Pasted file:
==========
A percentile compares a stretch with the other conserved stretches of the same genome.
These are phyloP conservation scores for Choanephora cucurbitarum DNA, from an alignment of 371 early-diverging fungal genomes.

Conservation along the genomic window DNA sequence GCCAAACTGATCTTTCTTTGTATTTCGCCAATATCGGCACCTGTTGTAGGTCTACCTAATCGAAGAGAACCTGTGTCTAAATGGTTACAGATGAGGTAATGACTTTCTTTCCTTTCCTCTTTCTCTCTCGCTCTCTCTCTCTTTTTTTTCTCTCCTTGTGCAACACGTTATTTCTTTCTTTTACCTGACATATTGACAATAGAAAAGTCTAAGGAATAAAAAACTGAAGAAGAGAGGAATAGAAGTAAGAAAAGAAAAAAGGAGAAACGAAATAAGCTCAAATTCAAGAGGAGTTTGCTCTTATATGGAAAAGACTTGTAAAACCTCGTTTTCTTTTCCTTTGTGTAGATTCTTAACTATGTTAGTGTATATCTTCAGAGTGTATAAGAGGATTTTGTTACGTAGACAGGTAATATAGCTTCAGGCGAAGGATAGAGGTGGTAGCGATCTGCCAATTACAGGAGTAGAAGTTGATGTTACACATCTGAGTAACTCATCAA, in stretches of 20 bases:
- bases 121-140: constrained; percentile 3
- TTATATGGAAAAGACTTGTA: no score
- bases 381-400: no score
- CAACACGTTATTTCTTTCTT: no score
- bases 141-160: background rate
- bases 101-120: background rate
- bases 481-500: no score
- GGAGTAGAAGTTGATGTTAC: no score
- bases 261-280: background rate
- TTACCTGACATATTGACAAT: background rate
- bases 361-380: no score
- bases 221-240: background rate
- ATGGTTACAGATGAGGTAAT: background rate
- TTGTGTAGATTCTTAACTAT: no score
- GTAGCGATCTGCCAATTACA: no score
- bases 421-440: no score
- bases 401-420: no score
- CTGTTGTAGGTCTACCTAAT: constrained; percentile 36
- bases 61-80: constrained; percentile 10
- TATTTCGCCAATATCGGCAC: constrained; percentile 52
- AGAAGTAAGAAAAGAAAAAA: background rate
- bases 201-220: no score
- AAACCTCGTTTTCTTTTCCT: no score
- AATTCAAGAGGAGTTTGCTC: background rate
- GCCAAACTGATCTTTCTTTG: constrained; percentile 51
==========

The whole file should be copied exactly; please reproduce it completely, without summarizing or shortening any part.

A percentile compares a stretch with the other conserved stretches of the same genome.
These are phyloP conservation scores for Choanephora cucurbitarum DNA, from an alignment of 371 early-diverging fungal genomes.

Conservation along the genomic window DNA sequence GCCAAACTGATCTTTCTTTGTATTTCGCCAATATCGGCACCTGTTGTAGGTCTACCTAATCGAAGAGAACCTGTGTCTAAATGGTTACAGATGAGGTAATGACTTTCTTTCCTTTCCTCTTTCTCTCTCGCTCTCTCTCTCTTTTTTTTCTCTCCTTGTGCAACACGTTATTTCTTTCTTTTACCTGACATATTGACAATAGAAAAGTCTAAGGAATAAAAAACTGAAGAAGAGAGGAATAGAAGTAAGAAAAGAAAAAAGGAGAAACGAAATAAGCTCAAATTCAAGAGGAGTTTGCTCTTATATGGAAAAGACTTGTAAAACCTCGTTTTCTTTTCCTTTGTGTAGATTCTTAACTATGTTAGTGTATATCTTCAGAGTGTATAAGAGGATTTTGTTACGTAGACAGGTAATATAGCTTCAGGCGAAGGATAGAGGTGGTAGCGATCTGCCAATTACAGGAGTAGAAGTTGATGTTACACATCTGAGTAACTCATCAA, in stretches of 20 bases:
- bases 121-140: constrained; percentile 3
- TTATATGGAAAAGACTTGTA: no score
- bases 381-400: no score
- CAACACGTTATTTCTTTCTT: no score
- bases 141-160: background rate
- bases 101-120: background rate
- bases 481-500: no score
- GGAGTAGAAGTTGATGTTAC: no score
- bases 261-280: background rate
- TTACCTGACATATTGACAAT: background rate
- bases 361-380: no score
- bases 221-240: background rate
- ATGGTTACAGATGAGGTAAT: background rate
- TTGTGTAGATTCTTAACTAT: no score
- GTAGCGATCTGCCAATTACA: no score
- bases 421-440: no score
- bases 401-420: no score
- CTGTTGTAGGTCTACCTAAT: constrained; percentile 36
- bases 61-80: constrained; percentile 10
- TATTTCGCCAATATCGGCAC: constrained; percentile 52
- AGAAGTAAGAAAAGAAAAAA: background rate
- bases 201-220: no score
- AAACCTCGTTTTCTTTTCCT: no score
- AATTCAAGAGGAGTTTGCTC: background rate
- GCCAAACTGATCTTTCTTTG: constrained; percentile 51